As in most other indices of human development, Nigeria was poorly ranked in the recently released first global healthcare access report. The country was placed in the 140th position, with 51 points, on the report’s Healthcare Access and Quality Index. The ranking is based on a quantification of personal access to healthcare and the quality of healthcare available in 195 countries, from 1990-2015.

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In the comprehensive study published in the May 18 edition of the medical journal, The Lancet, Nigeria lagged far behind many other African nations. The report surveyed and assessed 195 nations on healthcare quality and access, ranking them from zero to 100. The researchers created a Healthcare Access and Quality Index based on the numbers of deaths from 32 causes that could be avoided by “timely and effective medical care.” The diseases for which death rates were tracked include tuberculosis and other respiratory infections, diphtheria, whooping cough, tetanus, measles, several forms of treatable cancer, heart disease, maternal and neonatal disorders.
Apart from Afghanistan, Haiti and Yemen, the 30 countries at the bottom of the ranking were all in sub-Saharan Africa. The Central African Republic had the worst standards of all. Tunisia, at 89th position, is the highest ranked African nation. It is followed by Libya at 90 and Egypt at 107, Namibia 117, South Africa 118, Gabon 120, Botswana 121, Swaziland 125, Algeria 129, Cape Verde 131 and Morocco 132. Countries that top the list are Andorra, Iceland, Switzerland, Sweden and Norway. The United Kingdom (UK) and the United States (US) were ranked 30th and 35th respectively.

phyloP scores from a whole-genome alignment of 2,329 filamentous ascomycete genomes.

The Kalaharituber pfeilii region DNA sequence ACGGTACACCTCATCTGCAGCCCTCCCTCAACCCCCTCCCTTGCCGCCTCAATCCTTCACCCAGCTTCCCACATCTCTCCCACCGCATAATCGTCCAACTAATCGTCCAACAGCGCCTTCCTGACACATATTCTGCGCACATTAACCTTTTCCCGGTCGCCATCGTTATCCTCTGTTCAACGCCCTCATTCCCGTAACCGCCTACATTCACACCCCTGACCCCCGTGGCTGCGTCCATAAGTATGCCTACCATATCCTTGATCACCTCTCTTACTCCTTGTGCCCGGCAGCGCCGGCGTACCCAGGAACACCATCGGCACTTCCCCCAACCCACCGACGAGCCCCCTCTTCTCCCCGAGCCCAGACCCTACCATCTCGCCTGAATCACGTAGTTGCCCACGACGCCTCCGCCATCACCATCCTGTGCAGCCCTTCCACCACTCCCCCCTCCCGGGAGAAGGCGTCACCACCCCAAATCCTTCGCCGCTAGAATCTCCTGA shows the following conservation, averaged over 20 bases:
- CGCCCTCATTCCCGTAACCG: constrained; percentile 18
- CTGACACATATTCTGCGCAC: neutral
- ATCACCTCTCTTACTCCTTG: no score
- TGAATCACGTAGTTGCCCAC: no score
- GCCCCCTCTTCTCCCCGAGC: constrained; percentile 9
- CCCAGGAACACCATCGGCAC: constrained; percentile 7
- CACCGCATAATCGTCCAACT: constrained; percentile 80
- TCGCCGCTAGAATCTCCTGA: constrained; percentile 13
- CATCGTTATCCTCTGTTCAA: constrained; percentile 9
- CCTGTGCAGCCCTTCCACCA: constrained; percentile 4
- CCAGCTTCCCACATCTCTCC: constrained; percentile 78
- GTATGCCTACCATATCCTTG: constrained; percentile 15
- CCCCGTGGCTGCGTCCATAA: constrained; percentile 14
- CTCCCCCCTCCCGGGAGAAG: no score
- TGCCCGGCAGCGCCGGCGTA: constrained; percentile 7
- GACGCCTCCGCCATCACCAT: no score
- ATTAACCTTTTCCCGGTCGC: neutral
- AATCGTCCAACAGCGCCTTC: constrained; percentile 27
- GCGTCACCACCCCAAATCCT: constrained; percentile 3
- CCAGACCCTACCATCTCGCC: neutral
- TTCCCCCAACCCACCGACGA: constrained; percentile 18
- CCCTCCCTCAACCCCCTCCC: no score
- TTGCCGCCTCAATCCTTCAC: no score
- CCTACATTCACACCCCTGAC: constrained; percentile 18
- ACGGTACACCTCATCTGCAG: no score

We lament the low ranking of Nigeria in the new global healthcare report and urge the nation’s health authorities to do something urgently to redress our parlous healthcare situation. We have what it takes to build quality hospitals and health centres that can adequately cater for the people.
But, due to brain drain and the lack of good hospitals, our healthcare system has depreciated over the years. Government must rise up to the challenge now by building state-of-the-art hospitals to meet the people’s needs and reduce the medical tourism of our political elite.  We must build the type of hospitals that our leaders patronise in Europe, America and Asia. Our poor ranking on this index, though not surprising, is very shameful. Lack of universal health coverage, ill-equipped hospitals, high infant and maternal deaths, lack of diagnostic equipment and poor access to dialysis machines and other treatment  equipment contribute to our poor ranking.
To improve the situation, government must pay serious attention to our primary   healthcare needs. Getting it right at this level will make our secondary and tertiary health care systems more effective.  Government should increase annual budgets for health.The remuneration of doctors and other health workers must be greatly enhanced to curb the migration of these professionals to Europe and America.
Available data show that about 15,000 Nigerian medical doctors have moved to Europe and America to ply their trade. With a population of over 150 million people, Nigeria only has between 40,000 and 60,000 doctors working in the country.
Annually, between 500 and 700 doctors leave the country for greener pastures abroad. In 2015, about 715 doctors left the country, while 500 took the examination for possible recruitment/placement abroad, preferably in the United Kingdom (UK), Canada and the United States (US).
The doctor/patient ratio in the country is put at 1:4250 as against the recommendation of 1:600 by the World Health Organisation (WHO). Our doctor/patient ratio is one of the highest in the world.  The Caribbean country, Cuba, has one of the best doctor/patient ratios in the world at 1:170. It is followed by the US at 1:390 and Australia at 1:400.
We cannot develop our healthcare sector if this scenario continues. Government must set our health priorities and avoid a poor ranking next time. We have the resources and manpower to make our healthcare system one of the best in the world. Unfortunately, we lack the political will to do so. Government should frontally address the ills of our health care system. The era of paying lip service to healthcare should be done away with.